HIV/AIDS

Consolidated guidelines on the use of antiretroviral drugs for treating and preventing HIV infection

Questions and answers

Feature story
30 June 2013

1. Why do we need these consolidated guidelines?

  • WHO first produced global guidelines on the use of antiretroviral drugs (ARVs) for HIV treatment in 2002, followed by guidelines on the use of ARVs for preventing mother-to-child transmission of HIV (PMTCT) in 2004. Since then WHO released several ARV-related guidelines, most recently in 2010. But different guidelines have been developed for different populations and to address different aspects of HIV infection.
  • Since 2010 there has been increasing evidence on both individual clinical benefits and population benefits of earlier ART. People who initiate ARVs between CD4 cell count of 350-500 cells/mm³ and maintain a suppressed viral load, should have improved survival, reduction in HIV associated illnesses, reduced exposure to the inflammatory properties of HIV replication.
  • Earlier treatment, with suppressed viral load, is also associated with a reduction of onward transmission of HIV to others and can benefit the community and public health in general.
  • Since 2010 there has been substantial new technologies and approaches to expand and diversify HIV testing, treatment and monitoring, and analysis of country experiences.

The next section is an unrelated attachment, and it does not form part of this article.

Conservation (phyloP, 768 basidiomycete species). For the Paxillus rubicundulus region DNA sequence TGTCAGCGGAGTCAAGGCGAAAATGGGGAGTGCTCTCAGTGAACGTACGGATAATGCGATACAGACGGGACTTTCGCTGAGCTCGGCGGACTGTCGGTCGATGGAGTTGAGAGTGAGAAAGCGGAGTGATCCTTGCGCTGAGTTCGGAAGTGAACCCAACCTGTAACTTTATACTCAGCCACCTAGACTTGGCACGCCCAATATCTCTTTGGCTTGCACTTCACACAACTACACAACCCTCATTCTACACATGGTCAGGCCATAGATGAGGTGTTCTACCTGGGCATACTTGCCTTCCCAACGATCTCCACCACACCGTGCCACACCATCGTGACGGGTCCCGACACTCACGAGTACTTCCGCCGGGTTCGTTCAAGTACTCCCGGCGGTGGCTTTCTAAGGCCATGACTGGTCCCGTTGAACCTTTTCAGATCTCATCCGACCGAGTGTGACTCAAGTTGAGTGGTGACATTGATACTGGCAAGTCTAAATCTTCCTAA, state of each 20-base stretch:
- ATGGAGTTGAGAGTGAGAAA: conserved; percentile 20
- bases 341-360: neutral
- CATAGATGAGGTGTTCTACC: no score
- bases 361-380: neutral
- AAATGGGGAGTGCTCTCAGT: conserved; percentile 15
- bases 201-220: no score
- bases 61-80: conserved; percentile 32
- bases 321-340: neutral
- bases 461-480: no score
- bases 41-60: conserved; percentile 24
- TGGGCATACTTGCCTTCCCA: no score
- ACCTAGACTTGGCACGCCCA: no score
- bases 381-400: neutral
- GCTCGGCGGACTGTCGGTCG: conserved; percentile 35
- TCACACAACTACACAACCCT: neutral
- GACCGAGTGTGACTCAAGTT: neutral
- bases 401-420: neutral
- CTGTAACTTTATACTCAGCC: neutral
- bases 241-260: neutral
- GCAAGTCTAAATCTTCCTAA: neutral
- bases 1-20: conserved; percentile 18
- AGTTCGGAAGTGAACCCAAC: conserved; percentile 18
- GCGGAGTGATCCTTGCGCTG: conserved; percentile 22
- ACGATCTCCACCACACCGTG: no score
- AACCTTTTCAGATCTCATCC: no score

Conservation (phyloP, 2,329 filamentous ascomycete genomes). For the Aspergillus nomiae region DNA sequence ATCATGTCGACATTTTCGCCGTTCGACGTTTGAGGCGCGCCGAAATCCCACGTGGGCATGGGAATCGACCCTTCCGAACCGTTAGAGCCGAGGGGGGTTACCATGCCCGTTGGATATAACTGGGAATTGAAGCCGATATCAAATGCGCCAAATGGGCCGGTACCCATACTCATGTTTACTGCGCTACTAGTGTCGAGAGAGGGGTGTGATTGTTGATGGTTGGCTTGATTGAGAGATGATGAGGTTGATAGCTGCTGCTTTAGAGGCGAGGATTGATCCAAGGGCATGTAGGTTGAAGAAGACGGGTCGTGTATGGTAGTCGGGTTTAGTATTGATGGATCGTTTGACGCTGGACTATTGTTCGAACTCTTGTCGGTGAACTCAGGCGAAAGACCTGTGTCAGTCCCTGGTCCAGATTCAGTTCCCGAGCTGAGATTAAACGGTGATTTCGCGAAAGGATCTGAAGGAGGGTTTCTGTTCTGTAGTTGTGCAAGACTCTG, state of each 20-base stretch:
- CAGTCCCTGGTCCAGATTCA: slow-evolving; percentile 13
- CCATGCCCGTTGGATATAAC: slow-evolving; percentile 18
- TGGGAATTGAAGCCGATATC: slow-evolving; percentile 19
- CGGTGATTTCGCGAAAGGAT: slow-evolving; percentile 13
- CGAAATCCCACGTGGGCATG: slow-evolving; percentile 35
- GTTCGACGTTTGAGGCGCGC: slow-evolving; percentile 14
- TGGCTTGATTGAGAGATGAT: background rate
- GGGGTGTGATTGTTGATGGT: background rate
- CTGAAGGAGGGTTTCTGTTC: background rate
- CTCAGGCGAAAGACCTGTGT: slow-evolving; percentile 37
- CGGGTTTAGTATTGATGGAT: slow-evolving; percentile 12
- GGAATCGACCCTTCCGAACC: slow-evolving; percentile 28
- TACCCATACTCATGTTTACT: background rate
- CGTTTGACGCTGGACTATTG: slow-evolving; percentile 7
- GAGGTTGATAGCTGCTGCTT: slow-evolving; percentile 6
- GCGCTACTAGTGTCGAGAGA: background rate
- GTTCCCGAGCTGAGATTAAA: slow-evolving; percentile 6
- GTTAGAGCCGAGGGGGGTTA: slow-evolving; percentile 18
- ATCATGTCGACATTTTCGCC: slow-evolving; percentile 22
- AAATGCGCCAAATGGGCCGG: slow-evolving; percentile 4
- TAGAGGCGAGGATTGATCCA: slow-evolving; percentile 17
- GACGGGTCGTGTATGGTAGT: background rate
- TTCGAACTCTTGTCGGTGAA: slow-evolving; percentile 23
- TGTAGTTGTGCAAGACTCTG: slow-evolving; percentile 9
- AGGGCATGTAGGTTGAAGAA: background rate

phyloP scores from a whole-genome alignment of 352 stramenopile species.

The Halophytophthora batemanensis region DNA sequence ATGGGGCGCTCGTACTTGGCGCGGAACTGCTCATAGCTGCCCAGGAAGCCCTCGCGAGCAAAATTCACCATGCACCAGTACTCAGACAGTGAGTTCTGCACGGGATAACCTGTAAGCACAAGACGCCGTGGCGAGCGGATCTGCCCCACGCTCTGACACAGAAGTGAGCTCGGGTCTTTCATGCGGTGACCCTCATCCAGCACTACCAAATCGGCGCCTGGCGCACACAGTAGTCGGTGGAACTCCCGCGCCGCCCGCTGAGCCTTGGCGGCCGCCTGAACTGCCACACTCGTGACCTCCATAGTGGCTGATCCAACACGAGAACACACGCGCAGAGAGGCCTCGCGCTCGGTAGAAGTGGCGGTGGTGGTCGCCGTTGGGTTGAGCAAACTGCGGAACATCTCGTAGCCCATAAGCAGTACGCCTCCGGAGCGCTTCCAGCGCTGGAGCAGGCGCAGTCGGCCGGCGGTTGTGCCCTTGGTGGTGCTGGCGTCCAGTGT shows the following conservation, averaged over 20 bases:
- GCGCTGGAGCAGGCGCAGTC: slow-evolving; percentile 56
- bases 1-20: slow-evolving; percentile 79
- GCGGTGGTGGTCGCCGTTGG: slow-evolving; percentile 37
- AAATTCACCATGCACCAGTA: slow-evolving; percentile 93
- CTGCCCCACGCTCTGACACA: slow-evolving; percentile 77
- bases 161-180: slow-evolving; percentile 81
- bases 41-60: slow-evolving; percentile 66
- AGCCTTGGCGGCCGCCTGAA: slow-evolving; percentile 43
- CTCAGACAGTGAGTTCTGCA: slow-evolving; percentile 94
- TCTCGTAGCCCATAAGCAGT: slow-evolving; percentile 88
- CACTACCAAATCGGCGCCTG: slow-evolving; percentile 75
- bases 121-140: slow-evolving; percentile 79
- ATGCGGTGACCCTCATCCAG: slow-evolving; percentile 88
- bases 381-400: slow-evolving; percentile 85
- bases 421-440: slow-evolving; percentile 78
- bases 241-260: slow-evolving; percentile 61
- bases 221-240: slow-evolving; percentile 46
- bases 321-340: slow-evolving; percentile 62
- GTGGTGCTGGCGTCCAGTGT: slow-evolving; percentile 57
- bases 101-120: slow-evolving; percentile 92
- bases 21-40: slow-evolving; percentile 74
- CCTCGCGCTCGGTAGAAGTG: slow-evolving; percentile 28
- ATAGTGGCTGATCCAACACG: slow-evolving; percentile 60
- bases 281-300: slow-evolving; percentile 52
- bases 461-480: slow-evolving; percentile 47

• The new 2013 guidelines aim to translate new evidence and country experiences into clinical, operational and programmatic guidance that can transform the way in which countries use ARVs and to enable them achieve universal access and universal health coverage targets in efficient and sustainable manner.

2. What are the new recommendations?

  • Key new recommendations promote the earlier initiation on antiretroviral therapy (ART), the further simplification of ART regimens, with a single preferred first line regimen for adults, pregnant women, adolescents and older children, which is available in a once-a-day fixed-dose combination pill, and improved monitoring of people on ART.
  • Key new clinical recommendations include:
    • earlier initiation of ART for all populations (CD4 ≤ 500 cells/mm³);
    • immediate ART for children below 5 years of age;
    • immediate ART for all pregnant and breastfeeding women (prevention of mother-to-child transmission (PMTCT) options): ART for all pregnant and breastfeeding women with the option to discontinue treatment after the MTCT risk period has ceased for women who do not meet the eligibility criteria (Option B) or lifelong ART in all pregnant and breastfeeding women (Option B+);
    • harmonization of ART across populations (e.g., adults and pregnant women, B/B+) and age groups (adults, adolescents and older children); and
    • a single, preferred, safer first-line ART regimen (TDF/XTC/EFV).
  • Key operational recommendations include:
    • use of fixed-dose combination formulations, enabling one-pill a day treatment which is well tolerated and affordable;
    • improved patient monitoring to support better adherence and detect earlier treatment failure through increased use of viral load monitoring;
    • strategies to promote ART adherence within different settings and populations;
    • innovative approaches to service delivery through decentralization and integration of services;
    • improved use of human resources through task-shifting; and
    • expansion of HIV testing and counselling approaches through community based testing.